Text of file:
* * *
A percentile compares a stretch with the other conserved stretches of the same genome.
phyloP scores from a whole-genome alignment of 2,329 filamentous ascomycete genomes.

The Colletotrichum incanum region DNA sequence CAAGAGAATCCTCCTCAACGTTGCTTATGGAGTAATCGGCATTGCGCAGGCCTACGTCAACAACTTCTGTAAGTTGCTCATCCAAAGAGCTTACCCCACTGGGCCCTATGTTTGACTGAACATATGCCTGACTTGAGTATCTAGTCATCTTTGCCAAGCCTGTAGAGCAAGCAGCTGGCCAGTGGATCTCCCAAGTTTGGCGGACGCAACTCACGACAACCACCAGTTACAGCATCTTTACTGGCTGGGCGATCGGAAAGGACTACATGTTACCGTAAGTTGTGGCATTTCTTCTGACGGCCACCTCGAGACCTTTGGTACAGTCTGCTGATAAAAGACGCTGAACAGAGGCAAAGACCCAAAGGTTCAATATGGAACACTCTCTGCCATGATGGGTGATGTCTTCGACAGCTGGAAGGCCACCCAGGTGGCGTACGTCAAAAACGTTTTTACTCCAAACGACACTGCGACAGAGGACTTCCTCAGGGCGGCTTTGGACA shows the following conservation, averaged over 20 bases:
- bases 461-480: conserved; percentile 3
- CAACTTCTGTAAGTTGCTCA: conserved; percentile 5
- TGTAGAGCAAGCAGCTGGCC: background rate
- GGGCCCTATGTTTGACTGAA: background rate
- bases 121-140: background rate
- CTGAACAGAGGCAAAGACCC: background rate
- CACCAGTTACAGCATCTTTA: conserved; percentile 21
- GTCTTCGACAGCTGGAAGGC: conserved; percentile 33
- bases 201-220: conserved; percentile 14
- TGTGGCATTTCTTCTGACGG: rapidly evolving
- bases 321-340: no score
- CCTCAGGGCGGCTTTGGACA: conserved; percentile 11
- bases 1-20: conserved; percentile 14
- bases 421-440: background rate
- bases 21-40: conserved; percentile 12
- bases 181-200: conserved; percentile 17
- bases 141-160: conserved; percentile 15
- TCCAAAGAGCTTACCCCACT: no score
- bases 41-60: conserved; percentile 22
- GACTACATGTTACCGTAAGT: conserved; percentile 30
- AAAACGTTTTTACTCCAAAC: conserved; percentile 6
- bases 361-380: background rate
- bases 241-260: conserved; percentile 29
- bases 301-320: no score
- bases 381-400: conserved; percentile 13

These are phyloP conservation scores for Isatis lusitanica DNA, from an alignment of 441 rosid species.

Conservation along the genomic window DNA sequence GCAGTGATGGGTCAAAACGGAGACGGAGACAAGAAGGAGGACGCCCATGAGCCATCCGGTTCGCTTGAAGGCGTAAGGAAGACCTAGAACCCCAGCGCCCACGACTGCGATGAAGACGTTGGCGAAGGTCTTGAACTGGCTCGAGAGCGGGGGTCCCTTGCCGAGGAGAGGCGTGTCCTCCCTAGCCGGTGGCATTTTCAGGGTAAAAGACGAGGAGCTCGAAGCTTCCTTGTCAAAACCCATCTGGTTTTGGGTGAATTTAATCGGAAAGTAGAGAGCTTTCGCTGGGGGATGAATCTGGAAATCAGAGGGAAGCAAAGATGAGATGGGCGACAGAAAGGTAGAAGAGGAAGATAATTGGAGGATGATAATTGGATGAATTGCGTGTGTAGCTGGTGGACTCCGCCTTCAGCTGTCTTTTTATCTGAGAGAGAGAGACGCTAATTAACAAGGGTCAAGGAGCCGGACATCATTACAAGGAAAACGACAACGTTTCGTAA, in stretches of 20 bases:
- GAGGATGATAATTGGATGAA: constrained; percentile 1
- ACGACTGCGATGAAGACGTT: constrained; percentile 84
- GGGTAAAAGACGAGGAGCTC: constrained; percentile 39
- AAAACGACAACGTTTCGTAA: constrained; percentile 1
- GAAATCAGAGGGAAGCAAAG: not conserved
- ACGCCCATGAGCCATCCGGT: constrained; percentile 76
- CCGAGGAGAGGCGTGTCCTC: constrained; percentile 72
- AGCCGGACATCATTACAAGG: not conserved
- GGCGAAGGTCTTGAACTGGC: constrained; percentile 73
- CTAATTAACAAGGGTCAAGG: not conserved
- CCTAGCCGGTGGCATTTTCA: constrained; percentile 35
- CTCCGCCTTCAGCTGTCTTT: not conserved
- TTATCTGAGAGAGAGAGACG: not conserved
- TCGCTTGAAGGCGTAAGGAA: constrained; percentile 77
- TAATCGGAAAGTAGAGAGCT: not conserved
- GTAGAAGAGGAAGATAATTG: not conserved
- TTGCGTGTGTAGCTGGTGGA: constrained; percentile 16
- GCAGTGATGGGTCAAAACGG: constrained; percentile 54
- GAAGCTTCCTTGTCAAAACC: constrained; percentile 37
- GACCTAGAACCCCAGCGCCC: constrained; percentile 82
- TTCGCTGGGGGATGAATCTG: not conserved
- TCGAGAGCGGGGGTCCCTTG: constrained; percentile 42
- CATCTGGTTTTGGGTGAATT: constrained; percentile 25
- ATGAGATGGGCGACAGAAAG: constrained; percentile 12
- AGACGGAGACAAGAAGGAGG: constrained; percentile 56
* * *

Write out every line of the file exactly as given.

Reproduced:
A percentile compares a stretch with the other conserved stretches of the same genome.
phyloP scores from a whole-genome alignment of 2,329 filamentous ascomycete genomes.

The Colletotrichum incanum region DNA sequence CAAGAGAATCCTCCTCAACGTTGCTTATGGAGTAATCGGCATTGCGCAGGCCTACGTCAACAACTTCTGTAAGTTGCTCATCCAAAGAGCTTACCCCACTGGGCCCTATGTTTGACTGAACATATGCCTGACTTGAGTATCTAGTCATCTTTGCCAAGCCTGTAGAGCAAGCAGCTGGCCAGTGGATCTCCCAAGTTTGGCGGACGCAACTCACGACAACCACCAGTTACAGCATCTTTACTGGCTGGGCGATCGGAAAGGACTACATGTTACCGTAAGTTGTGGCATTTCTTCTGACGGCCACCTCGAGACCTTTGGTACAGTCTGCTGATAAAAGACGCTGAACAGAGGCAAAGACCCAAAGGTTCAATATGGAACACTCTCTGCCATGATGGGTGATGTCTTCGACAGCTGGAAGGCCACCCAGGTGGCGTACGTCAAAAACGTTTTTACTCCAAACGACACTGCGACAGAGGACTTCCTCAGGGCGGCTTTGGACA shows the following conservation, averaged over 20 bases:
- bases 461-480: conserved; percentile 3
- CAACTTCTGTAAGTTGCTCA: conserved; percentile 5
- TGTAGAGCAAGCAGCTGGCC: background rate
- GGGCCCTATGTTTGACTGAA: background rate
- bases 121-140: background rate
- CTGAACAGAGGCAAAGACCC: background rate
- CACCAGTTACAGCATCTTTA: conserved; percentile 21
- GTCTTCGACAGCTGGAAGGC: conserved; percentile 33
- bases 201-220: conserved; percentile 14
- TGTGGCATTTCTTCTGACGG: rapidly evolving
- bases 321-340: no score
- CCTCAGGGCGGCTTTGGACA: conserved; percentile 11
- bases 1-20: conserved; percentile 14
- bases 421-440: background rate
- bases 21-40: conserved; percentile 12
- bases 181-200: conserved; percentile 17
- bases 141-160: conserved; percentile 15
- TCCAAAGAGCTTACCCCACT: no score
- bases 41-60: conserved; percentile 22
- GACTACATGTTACCGTAAGT: conserved; percentile 30
- AAAACGTTTTTACTCCAAAC: conserved; percentile 6
- bases 361-380: background rate
- bases 241-260: conserved; percentile 29
- bases 301-320: no score
- bases 381-400: conserved; percentile 13

These are phyloP conservation scores for Isatis lusitanica DNA, from an alignment of 441 rosid species.

Conservation along the genomic window DNA sequence GCAGTGATGGGTCAAAACGGAGACGGAGACAAGAAGGAGGACGCCCATGAGCCATCCGGTTCGCTTGAAGGCGTAAGGAAGACCTAGAACCCCAGCGCCCACGACTGCGATGAAGACGTTGGCGAAGGTCTTGAACTGGCTCGAGAGCGGGGGTCCCTTGCCGAGGAGAGGCGTGTCCTCCCTAGCCGGTGGCATTTTCAGGGTAAAAGACGAGGAGCTCGAAGCTTCCTTGTCAAAACCCATCTGGTTTTGGGTGAATTTAATCGGAAAGTAGAGAGCTTTCGCTGGGGGATGAATCTGGAAATCAGAGGGAAGCAAAGATGAGATGGGCGACAGAAAGGTAGAAGAGGAAGATAATTGGAGGATGATAATTGGATGAATTGCGTGTGTAGCTGGTGGACTCCGCCTTCAGCTGTCTTTTTATCTGAGAGAGAGAGACGCTAATTAACAAGGGTCAAGGAGCCGGACATCATTACAAGGAAAACGACAACGTTTCGTAA, in stretches of 20 bases:
- GAGGATGATAATTGGATGAA: constrained; percentile 1
- ACGACTGCGATGAAGACGTT: constrained; percentile 84
- GGGTAAAAGACGAGGAGCTC: constrained; percentile 39
- AAAACGACAACGTTTCGTAA: constrained; percentile 1
- GAAATCAGAGGGAAGCAAAG: not conserved
- ACGCCCATGAGCCATCCGGT: constrained; percentile 76
- CCGAGGAGAGGCGTGTCCTC: constrained; percentile 72
- AGCCGGACATCATTACAAGG: not conserved
- GGCGAAGGTCTTGAACTGGC: constrained; percentile 73
- CTAATTAACAAGGGTCAAGG: not conserved
- CCTAGCCGGTGGCATTTTCA: constrained; percentile 35
- CTCCGCCTTCAGCTGTCTTT: not conserved
- TTATCTGAGAGAGAGAGACG: not conserved
- TCGCTTGAAGGCGTAAGGAA: constrained; percentile 77
- TAATCGGAAAGTAGAGAGCT: not conserved
- GTAGAAGAGGAAGATAATTG: not conserved
- TTGCGTGTGTAGCTGGTGGA: constrained; percentile 16
- GCAGTGATGGGTCAAAACGG: constrained; percentile 54
- GAAGCTTCCTTGTCAAAACC: constrained; percentile 37
- GACCTAGAACCCCAGCGCCC: constrained; percentile 82
- TTCGCTGGGGGATGAATCTG: not conserved
- TCGAGAGCGGGGGTCCCTTG: constrained; percentile 42
- CATCTGGTTTTGGGTGAATT: constrained; percentile 25
- ATGAGATGGGCGACAGAAAG: constrained; percentile 12
- AGACGGAGACAAGAAGGAGG: constrained; percentile 56